In the Belly of the Beast

14 December, 2005 Temperature: 30 degrees F

Power corrupts. They also say that absolute power corrupts absolutely. I would have to say that the mere perception of absolute power corrupts absolutely. There is a profound distinction between the two.

I have spent the last three days in the guise of my nemesis, the dreaded SUV driver. Banner Engineering sent me on another quality audit trip, on short notice, to our satellite plants in Fergus Falls, Minnesota, and Aberdeen, South Dakota. It is our practice to rent a 4WD SUV for these trips to the hinterlands in winter, because of the unpredictable road conditions. This was an opportunity to get inside my enemy’s head and find out what makes them tick.

On Sunday afternoon, I picked up the burgundy GMC Yukon from Enterprise rent-a-car. My first impression was obvious… this thing is enormous! Five doors, seating for eight, and all this to transport my little butt and one small bag around the tundra. The gas tank was almost empty when I climbed aboard. So I unlimbered my company credit card and went next door to fill `er up. Forty-eight dollars later, the gas gauge showed full, and I drove it home.

My second impression was: “Where’s the road?” I couldn’t feel it from the cockpit. Sitting way up high, it felt like the captain’s chair on a small ocean liner. I found myself looking around for the telegraph to the engine room.

You feel fully insulated from everything in this behemoth. The power steering has a feather-light touch. I’m sure the pump which runs that system requires more horsepower to drive than my scooter makes at redline.

There was a bewildering array of buttons and dials to command climate control, cruise control, traction control… why, it gives the impression that you can control your entire universe with the correct sequence of manual inputs. This could be very addicting. What an ego trip!

I can definitely understand the appeal of these monsters. You take an average guy, the paragon of mediocrity, and plug him into the driver’s seat of a giant SUV. Suddenly, he sprouts a cape with matching tights. He can go anywhere! Nothing can get in his way. As long as he can keep feeding the gas tank, (I got 13 mpg on the highway), he is King of the Road. That is why these things are dangerous.

As it turned out, the roads were kind of icy over in South Dakota. There was a Ford Expedition laying on it’s side in the wide, grassy median. This was on a stretch of road that was dead-straight all the way to the horizon. You could see by the wrinkles on the roof that it had rolled completely over at least once. What the heck was he doing? These were conditions that a 16 year-old me learned to cope with in a 1972 Pinto wagon. In winters long past, I used to drive that thing sideways almost as much as straight ahead. On purpose! No traction control there. I learned to actually DRIVE the thing. Well, you get the idea. People who begin their driving career in these high-tech SUVs never learn their limits, until it’s too late.

But this is interesting: Because of the fact that we had a heavy snowfall last night, the radio stations who interviewed me before both called me again today. I gave a short interview on FM 107 this morning. Ian and Margery seemed quite disappointed that I hadn’t tried to tackle the blizzard on my little scooter. That was a short interview.

Now I am sitting here, listening to Joe Soucheray’s “Garage Logic” on the radio, after his producer called me to find out how I got to work. When I told her, Kelly Lynn said, “Ok… I’ll tell him.” She was profoundly unimpressed.

I don’t think they will be calling me back tonight.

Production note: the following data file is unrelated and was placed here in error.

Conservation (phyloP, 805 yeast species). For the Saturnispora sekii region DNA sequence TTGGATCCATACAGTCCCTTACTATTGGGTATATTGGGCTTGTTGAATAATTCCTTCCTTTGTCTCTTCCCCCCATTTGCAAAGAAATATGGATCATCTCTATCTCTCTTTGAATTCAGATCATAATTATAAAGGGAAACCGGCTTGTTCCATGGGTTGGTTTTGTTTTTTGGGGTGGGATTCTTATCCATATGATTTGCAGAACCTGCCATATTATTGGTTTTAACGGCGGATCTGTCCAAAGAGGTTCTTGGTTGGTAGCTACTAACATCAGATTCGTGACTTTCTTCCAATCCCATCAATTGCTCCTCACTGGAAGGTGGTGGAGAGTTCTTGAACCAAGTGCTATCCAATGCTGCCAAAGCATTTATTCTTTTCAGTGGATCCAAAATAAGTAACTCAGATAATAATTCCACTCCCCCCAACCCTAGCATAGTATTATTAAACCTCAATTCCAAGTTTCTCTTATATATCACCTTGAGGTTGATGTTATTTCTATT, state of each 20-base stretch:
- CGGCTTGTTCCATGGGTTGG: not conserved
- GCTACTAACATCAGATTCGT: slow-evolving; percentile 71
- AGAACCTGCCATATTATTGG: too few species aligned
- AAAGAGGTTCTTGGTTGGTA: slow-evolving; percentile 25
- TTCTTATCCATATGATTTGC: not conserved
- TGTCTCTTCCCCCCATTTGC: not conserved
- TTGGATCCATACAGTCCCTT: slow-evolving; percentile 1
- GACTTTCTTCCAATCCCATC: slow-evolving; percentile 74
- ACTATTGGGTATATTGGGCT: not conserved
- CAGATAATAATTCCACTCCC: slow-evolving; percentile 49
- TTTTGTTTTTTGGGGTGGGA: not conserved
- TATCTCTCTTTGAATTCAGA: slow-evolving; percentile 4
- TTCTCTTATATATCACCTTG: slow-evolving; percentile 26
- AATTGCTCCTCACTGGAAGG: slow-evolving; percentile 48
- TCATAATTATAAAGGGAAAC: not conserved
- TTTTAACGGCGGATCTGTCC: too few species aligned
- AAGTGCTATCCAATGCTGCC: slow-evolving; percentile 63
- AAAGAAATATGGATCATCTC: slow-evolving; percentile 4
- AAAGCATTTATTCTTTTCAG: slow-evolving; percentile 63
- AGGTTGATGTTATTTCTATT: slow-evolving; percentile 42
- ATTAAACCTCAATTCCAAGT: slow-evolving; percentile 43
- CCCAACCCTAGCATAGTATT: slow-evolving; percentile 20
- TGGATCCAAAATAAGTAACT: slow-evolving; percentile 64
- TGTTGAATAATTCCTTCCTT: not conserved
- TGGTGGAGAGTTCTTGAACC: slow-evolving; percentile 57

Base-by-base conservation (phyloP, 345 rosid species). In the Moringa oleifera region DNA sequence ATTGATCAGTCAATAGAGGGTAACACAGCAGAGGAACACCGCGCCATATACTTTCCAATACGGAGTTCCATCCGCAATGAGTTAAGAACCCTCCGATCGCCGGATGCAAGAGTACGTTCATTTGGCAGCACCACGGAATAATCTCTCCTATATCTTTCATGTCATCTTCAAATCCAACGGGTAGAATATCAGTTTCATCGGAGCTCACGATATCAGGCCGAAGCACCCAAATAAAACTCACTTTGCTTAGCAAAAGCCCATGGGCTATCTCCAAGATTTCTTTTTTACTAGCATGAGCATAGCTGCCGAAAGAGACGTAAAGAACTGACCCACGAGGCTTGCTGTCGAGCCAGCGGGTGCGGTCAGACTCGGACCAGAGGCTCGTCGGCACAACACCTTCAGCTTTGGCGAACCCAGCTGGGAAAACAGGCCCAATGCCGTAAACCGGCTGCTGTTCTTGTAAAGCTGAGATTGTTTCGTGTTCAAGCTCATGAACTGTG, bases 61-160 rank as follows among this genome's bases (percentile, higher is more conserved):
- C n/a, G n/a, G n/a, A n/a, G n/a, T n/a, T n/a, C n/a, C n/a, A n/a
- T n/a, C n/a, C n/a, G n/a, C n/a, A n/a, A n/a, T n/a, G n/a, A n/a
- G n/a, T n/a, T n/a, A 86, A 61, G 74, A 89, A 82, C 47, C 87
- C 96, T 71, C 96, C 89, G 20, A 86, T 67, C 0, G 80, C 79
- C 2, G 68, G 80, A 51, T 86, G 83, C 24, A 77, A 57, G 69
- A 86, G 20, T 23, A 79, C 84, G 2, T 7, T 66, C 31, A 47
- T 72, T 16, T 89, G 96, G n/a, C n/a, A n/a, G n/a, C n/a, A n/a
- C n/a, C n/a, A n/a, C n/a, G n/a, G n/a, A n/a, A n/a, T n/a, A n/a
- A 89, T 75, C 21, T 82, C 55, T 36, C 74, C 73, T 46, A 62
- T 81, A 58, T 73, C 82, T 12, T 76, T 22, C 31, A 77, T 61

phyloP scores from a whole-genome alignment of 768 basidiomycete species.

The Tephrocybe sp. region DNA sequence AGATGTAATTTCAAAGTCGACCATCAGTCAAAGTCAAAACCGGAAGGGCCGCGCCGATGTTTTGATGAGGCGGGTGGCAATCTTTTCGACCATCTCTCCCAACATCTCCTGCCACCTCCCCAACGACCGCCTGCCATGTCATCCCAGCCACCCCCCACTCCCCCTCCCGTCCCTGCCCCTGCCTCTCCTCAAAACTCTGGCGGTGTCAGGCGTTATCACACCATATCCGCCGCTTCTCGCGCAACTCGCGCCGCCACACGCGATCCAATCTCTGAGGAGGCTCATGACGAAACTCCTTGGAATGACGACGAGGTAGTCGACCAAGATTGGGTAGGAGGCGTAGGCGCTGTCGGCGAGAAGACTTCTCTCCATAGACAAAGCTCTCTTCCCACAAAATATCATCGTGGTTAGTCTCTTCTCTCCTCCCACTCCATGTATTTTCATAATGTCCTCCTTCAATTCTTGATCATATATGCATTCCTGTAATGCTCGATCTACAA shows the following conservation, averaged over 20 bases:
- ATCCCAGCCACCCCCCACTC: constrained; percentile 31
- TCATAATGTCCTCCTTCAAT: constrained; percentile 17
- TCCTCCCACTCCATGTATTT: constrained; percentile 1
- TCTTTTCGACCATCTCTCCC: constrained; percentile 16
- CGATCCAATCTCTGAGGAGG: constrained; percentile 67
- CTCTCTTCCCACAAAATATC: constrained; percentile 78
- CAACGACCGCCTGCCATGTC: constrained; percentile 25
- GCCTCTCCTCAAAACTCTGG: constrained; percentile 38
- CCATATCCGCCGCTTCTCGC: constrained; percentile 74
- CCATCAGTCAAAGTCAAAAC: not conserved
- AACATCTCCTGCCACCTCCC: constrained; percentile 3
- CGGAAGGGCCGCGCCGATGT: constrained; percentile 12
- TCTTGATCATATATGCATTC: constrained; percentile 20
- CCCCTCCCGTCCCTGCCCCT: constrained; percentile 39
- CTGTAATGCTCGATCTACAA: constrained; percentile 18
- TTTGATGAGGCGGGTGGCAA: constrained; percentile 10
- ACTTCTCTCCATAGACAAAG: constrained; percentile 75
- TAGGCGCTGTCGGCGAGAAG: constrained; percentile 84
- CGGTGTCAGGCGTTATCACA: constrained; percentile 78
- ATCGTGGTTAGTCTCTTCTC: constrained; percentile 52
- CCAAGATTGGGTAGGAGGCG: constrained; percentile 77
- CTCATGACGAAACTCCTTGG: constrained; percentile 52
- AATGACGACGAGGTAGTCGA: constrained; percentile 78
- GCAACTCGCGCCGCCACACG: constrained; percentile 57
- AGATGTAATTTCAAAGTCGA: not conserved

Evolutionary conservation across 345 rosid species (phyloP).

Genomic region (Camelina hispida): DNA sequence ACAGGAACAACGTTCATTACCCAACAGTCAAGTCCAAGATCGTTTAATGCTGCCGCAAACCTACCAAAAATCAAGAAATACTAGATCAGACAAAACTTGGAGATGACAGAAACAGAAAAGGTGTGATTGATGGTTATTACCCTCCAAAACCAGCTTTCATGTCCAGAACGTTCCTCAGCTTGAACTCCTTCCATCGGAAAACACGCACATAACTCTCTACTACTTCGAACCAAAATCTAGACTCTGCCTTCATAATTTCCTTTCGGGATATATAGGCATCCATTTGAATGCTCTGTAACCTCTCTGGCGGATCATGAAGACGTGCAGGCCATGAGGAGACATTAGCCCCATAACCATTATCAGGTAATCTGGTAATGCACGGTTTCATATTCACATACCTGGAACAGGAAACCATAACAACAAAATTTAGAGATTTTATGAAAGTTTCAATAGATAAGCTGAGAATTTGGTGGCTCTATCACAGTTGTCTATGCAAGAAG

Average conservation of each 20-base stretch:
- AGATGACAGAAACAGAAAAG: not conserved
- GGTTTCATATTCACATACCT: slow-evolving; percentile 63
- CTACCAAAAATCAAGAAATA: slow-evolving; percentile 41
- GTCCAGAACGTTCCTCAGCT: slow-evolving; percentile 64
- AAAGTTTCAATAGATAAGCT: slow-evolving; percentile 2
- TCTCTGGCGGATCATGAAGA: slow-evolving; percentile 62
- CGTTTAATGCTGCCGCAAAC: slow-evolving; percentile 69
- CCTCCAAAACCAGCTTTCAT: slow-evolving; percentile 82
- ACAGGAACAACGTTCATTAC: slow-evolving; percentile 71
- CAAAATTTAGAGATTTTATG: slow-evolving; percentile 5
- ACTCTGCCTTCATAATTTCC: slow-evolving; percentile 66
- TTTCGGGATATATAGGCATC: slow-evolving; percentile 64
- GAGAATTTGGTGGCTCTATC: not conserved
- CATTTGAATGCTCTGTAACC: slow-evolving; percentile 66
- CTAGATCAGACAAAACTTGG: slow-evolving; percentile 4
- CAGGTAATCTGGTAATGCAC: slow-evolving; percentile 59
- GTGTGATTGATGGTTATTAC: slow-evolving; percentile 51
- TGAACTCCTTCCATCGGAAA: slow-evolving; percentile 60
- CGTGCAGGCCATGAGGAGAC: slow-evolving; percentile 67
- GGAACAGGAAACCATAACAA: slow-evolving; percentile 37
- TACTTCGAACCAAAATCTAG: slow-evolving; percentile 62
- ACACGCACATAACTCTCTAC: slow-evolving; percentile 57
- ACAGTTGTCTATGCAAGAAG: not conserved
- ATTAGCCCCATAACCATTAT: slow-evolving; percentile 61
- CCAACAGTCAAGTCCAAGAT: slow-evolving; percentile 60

So, they say we expect another four inches of snow before my commute tomorrow. I will be riding the Red Baron. We will leave early, to avoid the traffic, and to ride through some virgin snow on the quiet residential streets. The river roads should be beautiful in the dark, early morning. I wonder if you understand why I am looking forward to this.

It’s not about the risk or the danger. It’s not about the notoriety. Most people are just waiting for you to fall, to fail, to get maimed or even killed… you eventually discover that their main interest is to validate their own “play-it-safe, stay-in-your-box” routine. It’s all about them.

But for me, it’s about being out there, and experiencing this wintery world in all it’s unfiltered beauty. It’s about showing people that there are worthwhile alternatives to the regimented, insulated, cage-driving lifestyle. It’s about having something REAL to look forward to when you get up in the morning, and at the end of the work day. Finally, it’s about having fun on a motorbike, all year round. Really, it’s that simple.

10 Responses to “In the Belly of the Beast”

  1. Tom Says:

    I envy your ambition to suit up for the ride to work. There are many beautiful days during the so-called “riding season” that I can’t be bothered taking the change of clothes and the extra time. It’s much easier to just hop in the car and zip in to work. I like to ride for pleasure, and riding to or from work seems more like work to me than fun. My loss, I guess.

    I have to agree with you about really “learning” how to drive. I understand the safety features on today’s vehicles, but I question the ability of drivers who either never learned, or have lost the ability to truly handle their cars in bad conditions because of the idiot-proofing of newer cars. I know people who “use” their anti-lock brakes everytime they stop in bad weather, just because it’s “easier” than using the proper following distance and slowing techniques. I think everyone should be required to learn how to drive in snow in something like a 72 Crysler New Yorker with a 440 and rear-wheel drive, so they can experience the fear of losing tration and finding themselves looking where they just came from. They can also learn how to harness that power with a lesson in the value of power-oversteer. Winter in one of these cars teaches drivers finesse and respect for the power and weight at their control.